September 21, 2006

FOR IMMEDIATE RELEASE
CONTACT: media@aclu.org

NEW YORK – The American Civil Liberties Union is concerned that the CDC’s new HIV testing recommendations may harm the health of those newly diagnosed with HIV and compromise the civil rights of anyone seeking medical treatment.  

“The CDC should be commended for trying to increase the number of people tested for HIV, but eliminating the only safeguards that guarantee that testing is voluntary and informed does little to ensure that people will receive the care they need,” said Rose Saxe, a staff attorney with the ACLU AIDS Project.  “Studies have shown that patients who are tested without consent are less likely to get the follow-up care that is critical to maintaining good health.”

Under the previous guidelines, the CDC recommended that those being tested for HIV give written consent to be tested and receive both pre- and post-test counseling.  The new recommendations eliminate both written consent and counseling.

Doing away with written consent requirements could easily lead to people being tested for HIV without their knowledge, particularly in urgent care settings where health care providers may not have the time to have a meaningful discussion with a patient about the consequences of HIV testing and what it means to have HIV.  

“Receiving an HIV diagnosis is a significant life-changing event.  In addition to having to learn to live with a life-threatening disease, people with HIV deal with the continuing stigma that comes with having HIV,” added Saxe.  “Without pre- and post-test counseling requirements, we risk losing a critical opportunity to educate people about HIV and how to prevent the spread of it.”

The previous counseling recommendations sought to ensure that medical providers educated patients about HIV and how it is transmitted.  Because certain vulnerable populations, such as HIV positive adolescents, are at even greater risk of self-destructive behavior without adequate counseling, the new recommendations could cause adverse results, jeopardizing the health of those newly diagnosed and hampering prevention efforts.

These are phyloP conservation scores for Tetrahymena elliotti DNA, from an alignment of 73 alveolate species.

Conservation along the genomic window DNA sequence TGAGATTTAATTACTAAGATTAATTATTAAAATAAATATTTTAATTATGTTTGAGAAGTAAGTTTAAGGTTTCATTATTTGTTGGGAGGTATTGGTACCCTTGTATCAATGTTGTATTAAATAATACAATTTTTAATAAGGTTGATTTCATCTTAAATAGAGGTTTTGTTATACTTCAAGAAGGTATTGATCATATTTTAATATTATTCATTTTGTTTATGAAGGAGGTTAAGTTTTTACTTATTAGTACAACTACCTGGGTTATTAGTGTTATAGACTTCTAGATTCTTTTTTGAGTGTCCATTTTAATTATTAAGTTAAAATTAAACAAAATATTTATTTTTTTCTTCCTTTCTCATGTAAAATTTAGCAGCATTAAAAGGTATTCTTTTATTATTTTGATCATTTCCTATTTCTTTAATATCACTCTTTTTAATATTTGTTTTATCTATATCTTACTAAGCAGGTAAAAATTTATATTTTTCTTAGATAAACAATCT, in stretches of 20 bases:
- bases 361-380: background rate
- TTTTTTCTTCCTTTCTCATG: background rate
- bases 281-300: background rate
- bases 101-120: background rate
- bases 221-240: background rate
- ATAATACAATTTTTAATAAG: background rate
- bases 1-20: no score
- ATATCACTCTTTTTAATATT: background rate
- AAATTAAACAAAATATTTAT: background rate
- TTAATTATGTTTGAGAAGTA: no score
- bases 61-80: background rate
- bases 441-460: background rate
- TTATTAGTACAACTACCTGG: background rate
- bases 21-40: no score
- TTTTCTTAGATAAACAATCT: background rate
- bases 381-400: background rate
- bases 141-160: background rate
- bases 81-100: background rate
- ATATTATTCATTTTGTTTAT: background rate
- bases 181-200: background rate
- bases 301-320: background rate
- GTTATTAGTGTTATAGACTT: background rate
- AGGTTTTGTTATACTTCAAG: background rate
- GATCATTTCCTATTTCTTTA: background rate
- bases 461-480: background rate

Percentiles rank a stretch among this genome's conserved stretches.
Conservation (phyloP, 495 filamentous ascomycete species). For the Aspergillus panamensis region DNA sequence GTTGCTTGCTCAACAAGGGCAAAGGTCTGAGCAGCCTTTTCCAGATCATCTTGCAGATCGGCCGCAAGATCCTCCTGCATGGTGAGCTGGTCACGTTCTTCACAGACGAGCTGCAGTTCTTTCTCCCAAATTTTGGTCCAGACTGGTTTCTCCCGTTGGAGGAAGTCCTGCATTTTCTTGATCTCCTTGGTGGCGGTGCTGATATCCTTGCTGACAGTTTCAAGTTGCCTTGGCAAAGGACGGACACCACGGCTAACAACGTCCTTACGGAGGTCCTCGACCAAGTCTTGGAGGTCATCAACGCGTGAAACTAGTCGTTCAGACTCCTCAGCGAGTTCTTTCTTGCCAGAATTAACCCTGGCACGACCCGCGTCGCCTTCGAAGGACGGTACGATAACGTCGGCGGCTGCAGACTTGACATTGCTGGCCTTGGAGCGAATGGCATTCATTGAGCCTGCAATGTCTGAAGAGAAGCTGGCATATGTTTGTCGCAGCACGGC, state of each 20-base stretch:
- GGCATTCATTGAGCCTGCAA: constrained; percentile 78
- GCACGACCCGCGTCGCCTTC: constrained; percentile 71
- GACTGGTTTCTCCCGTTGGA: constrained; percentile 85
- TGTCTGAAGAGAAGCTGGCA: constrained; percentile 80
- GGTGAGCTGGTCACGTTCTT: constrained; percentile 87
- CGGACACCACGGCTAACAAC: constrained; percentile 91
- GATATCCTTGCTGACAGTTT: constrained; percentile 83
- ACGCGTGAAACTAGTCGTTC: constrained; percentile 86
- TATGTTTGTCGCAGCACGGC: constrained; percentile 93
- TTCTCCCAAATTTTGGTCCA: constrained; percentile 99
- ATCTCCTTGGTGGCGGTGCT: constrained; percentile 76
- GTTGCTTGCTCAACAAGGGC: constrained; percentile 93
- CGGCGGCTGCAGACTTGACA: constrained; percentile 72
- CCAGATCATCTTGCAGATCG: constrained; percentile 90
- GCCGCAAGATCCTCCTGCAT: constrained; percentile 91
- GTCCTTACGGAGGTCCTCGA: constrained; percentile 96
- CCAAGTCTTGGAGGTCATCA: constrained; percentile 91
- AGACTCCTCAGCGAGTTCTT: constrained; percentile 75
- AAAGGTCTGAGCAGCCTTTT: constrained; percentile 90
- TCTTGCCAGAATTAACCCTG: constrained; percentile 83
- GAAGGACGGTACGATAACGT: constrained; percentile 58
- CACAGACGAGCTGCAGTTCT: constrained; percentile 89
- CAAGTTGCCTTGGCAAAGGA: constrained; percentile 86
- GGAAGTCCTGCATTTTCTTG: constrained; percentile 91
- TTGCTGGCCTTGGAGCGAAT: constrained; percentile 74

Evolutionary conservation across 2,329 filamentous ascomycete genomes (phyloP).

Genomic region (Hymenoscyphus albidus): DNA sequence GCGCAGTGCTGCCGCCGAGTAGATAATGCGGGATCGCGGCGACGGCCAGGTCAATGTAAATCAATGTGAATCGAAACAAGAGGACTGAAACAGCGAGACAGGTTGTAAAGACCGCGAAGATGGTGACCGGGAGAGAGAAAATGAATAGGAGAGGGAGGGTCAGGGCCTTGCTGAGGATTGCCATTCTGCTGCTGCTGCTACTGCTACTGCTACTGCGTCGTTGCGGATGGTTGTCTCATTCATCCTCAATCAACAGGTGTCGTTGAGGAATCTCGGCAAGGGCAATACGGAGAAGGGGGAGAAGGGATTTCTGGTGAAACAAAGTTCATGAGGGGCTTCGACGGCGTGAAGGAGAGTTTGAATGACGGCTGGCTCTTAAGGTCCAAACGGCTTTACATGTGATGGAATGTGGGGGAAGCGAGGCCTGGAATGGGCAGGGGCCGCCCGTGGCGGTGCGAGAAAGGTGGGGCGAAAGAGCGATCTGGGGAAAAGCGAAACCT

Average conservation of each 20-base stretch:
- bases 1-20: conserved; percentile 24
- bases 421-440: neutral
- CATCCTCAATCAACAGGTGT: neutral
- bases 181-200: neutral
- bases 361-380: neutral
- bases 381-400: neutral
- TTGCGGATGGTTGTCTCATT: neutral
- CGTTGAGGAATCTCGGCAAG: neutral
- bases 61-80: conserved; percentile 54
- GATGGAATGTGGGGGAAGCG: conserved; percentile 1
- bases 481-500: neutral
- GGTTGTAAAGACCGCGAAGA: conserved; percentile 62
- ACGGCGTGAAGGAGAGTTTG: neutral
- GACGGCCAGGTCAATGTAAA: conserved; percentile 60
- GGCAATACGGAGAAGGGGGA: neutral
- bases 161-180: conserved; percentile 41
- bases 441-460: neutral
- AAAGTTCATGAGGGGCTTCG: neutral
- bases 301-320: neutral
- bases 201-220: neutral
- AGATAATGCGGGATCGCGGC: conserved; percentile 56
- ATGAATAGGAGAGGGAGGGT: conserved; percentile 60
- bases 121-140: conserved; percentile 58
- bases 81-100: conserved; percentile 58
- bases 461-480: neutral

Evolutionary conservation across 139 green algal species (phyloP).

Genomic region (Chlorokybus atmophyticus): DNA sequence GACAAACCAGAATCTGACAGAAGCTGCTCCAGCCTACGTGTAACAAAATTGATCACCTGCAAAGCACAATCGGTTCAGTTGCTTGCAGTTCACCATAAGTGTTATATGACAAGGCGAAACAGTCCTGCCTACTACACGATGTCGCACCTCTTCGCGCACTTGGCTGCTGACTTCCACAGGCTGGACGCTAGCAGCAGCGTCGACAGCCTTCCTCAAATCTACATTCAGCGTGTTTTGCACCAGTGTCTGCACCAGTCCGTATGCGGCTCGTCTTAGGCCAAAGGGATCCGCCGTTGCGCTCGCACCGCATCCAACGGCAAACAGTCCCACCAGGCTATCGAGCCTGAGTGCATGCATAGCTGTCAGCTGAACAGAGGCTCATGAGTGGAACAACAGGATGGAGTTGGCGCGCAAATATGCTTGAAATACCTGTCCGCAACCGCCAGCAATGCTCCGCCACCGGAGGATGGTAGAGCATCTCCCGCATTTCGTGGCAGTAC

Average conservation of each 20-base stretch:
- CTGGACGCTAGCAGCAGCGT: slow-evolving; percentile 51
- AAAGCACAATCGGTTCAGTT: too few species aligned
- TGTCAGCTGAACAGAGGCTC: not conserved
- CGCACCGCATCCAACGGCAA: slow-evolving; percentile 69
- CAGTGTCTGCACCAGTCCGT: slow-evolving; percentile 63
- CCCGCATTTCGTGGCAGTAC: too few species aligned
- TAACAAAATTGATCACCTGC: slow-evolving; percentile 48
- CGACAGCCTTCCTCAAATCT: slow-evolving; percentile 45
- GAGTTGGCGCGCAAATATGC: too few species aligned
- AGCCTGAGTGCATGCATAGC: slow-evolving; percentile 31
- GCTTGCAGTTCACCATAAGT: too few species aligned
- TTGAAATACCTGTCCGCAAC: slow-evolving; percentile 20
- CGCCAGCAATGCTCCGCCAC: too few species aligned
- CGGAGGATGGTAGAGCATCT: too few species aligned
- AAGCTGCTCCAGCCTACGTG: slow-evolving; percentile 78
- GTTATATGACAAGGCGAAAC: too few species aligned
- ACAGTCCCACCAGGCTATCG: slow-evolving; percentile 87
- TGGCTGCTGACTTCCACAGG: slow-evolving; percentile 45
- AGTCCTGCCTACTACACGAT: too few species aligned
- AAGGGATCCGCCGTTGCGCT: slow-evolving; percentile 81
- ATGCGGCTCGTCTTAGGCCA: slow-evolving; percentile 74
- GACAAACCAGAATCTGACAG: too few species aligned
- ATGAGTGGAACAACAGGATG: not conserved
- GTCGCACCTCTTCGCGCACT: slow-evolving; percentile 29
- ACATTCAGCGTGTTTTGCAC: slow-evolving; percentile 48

According to the ACLU, the new regulations also raise serious privacy concerns.  Virtually every state in the nation now collects the names of those who test positive for HIV.  Many states also require doctors to report private information, such as drug use and sexual history about those who test positive. 

“HIV discrimination is still rampant in this country.  People continue to lose their jobs and housing because they have HIV.  If the government is going to invade people’s privacy by collecting the names and deeply personal information of people with HIV from their doctors, at a very minimum, people deserve to know that this information is being collected and how it is going to be used,” added Saxe.  “Health care providers should also inform patients if anonymous testing is available, so that people can make an educated decision about where to get tested.” 

In November 2003, the ACLU released a survey of HIV service providers finding that HIV discrimination is still persistent throughout the United States.  A copy of the 2003 survey is available at: www.aclu.org/pdfs/hivaids/hiv_civilrights.pdf.

A copy of today's CDC recommendations on HIV testing is available at www.cdc.gov/mmwr/preview/mmwrhtml/rr5514a1.htm.

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